WWII Sailor in the Battle of the Atlantic

Our dad, George K. Broatch, rarely talked about his World War II service as a signalman in the Royal Canadian Navy (RCN). When he did, he’d often begin with: “I knew as soon as I enlisted that I’d made a terrible mistake.” What usually followed was: “And I hated every minute of it.” The latter comment may have been a bit exaggerated. Or not. In any case, he posted a collection of black-and-white photographs and news clippings in the family album that offer a quick sketch of his life as a sailor.

Dad likely enlisted in 1942. He appears in uniform in two murky photos in the family album, which he labeled “Montreal, 1942”. With him are his eldest brother, Nelson Lewis, known to family as “Lew”; and older sisters Cyrena Elizabeth, “Betty”; and Margaret, “Peggy”. Dad told me that Lew, Betty, and Peggy lived and worked in Montreal for a while. They ranged in age from their early to late 20’s at the time. Aunt Peggy took this photo of Dad, Aunt Betty, and Uncle Lew in a park in Montreal. Her note on the back reads, “Three bums I snapped in the park”.

I’m quite certain Dad was on leave from training at the Royal Canadian Navy’s Communications School in Saint Hyacinthe, Quebec, when the photos were taken. It was located just 35 miles east of Montreal.

As a signalman he learned to use flags of various colors and designs to send coded messages from the deck of a ship to nearby ships. This allowed a ship’s radio channel(s) to remain open for other urgent communications. He told me with a twinkly smile when he was about 80 that he was “pretty good at it”. I didn’t realize until five years after his death, when I read about signalmen’s responsibilities, how complicated the job was.

His training would prepare him for two-plus years helping to fight the Battle of the Atlantic, which lasted nearly six years – the longest continuous front of World War II. Assigned to the river-class destroyer HMCS (His/Her Majesty’s Canadian Ship) Skeena, he and his 180 or so shipmates were among thousands of sailors charged with escorting and protecting the slow moving ship convoys, which transported desperately needed munitions, clothing, food, and personnel, between Canada and Great Britain. Without these supplies, the war in Europe could not have been sustained.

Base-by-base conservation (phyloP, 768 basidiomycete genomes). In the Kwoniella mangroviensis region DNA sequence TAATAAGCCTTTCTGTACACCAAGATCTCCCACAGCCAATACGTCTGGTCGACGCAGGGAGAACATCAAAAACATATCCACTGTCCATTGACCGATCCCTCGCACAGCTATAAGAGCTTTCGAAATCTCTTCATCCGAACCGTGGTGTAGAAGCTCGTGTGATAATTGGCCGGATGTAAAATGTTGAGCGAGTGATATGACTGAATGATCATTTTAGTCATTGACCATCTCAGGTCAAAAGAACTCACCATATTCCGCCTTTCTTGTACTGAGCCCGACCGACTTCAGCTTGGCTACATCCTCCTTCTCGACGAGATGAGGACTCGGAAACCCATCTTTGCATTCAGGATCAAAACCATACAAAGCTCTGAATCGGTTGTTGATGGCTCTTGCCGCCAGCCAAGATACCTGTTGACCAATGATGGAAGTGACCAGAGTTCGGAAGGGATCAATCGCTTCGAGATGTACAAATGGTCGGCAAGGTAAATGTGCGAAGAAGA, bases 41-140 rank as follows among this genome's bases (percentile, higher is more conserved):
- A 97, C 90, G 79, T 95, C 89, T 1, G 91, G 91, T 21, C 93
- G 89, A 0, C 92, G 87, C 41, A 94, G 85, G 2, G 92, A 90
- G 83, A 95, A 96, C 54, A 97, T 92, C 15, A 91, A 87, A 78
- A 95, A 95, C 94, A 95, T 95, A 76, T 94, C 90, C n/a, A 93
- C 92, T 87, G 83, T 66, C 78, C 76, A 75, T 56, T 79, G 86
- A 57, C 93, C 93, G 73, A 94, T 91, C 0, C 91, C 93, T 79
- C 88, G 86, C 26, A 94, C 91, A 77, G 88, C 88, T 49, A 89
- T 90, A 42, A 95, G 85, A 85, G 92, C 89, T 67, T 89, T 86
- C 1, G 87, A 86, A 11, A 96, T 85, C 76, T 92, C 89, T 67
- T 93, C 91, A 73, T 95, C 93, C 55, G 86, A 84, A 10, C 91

Dad’s ship made around a dozen roundtrips per year between Newfoundland and Northern Ireland, or Newfoundland and Iceland. He told me when he was about 90 years old that the sailors sometimes saw torpedoes ripping through the water just feet ahead of their ship. These torpedoes were fired by German U-Boats (submarines), which were the single greatest threat to Allied vessels in these critical North Atlantic shipping lanes. The U-Boats attacked the convoys in groups called “wolf packs”, a tactic Allied commanders were not prepared for.

Prior to 1943 the RCN struggled with outdated equipment, an insufficient number of destroyers, and other problems beyond the crews’ control. Starting in March of 1943, the Royal Canadian Air Force began providing cover for the convoys. And by 1944, the RCN had greatly improved its anti-submarine warfare overall. Throughout the war, Canadian sailors shouldered the heaviest responsibility for protecting the North Atlantic convoys.

Luckily, because of the age requirements for enlistment, Dad missed most of the earlier, more deadly years of the war. However, according to the online Canadian Encyclopedia, 70,000 Allied seamen, merchant mariners, and airmen died during the Battle of the Atlantic, including about 4,400 from Canada and Newfoundland.

It was sobering to look at photos of sea battles from World War II, to read first-person accounts of war at sea, and to research Dad’s ship. He and many of his shipmates were teenagers–the age of high school students–when they enlisted to fight a war. Those who returned home were very lucky.

Links to related information from the Government of Canada

The War of the Atlantic 1939-1945

For a close-up, personal account of what the daily life of a Canadian sailor was like in the Battle of the Atlantic front, I highly recommend the article below from the Veterans Affairs Canada website, written by Navy veteran Clarence Mitchell. It’s full of details about daily life onboard various ships:

WWII Navy — From Boys to Men

Photo: Depth charge exploding just off a ship’s bough. George Metcalf Archival Collection CWM 20000224-015_4 Battle of the Atlantic: U-Boats and Convoys Canadian War Museum

2 responses to “”

  1. Again, Linda, this is most impressive! Thank you sooo much for your time and research into our history and families.

    I do have one question…..Do you mind if I forward any of this information to Wendy Broatch Holmes? I speak with her from time to time. She is not on Facebook. I think she might enjoy these stories.

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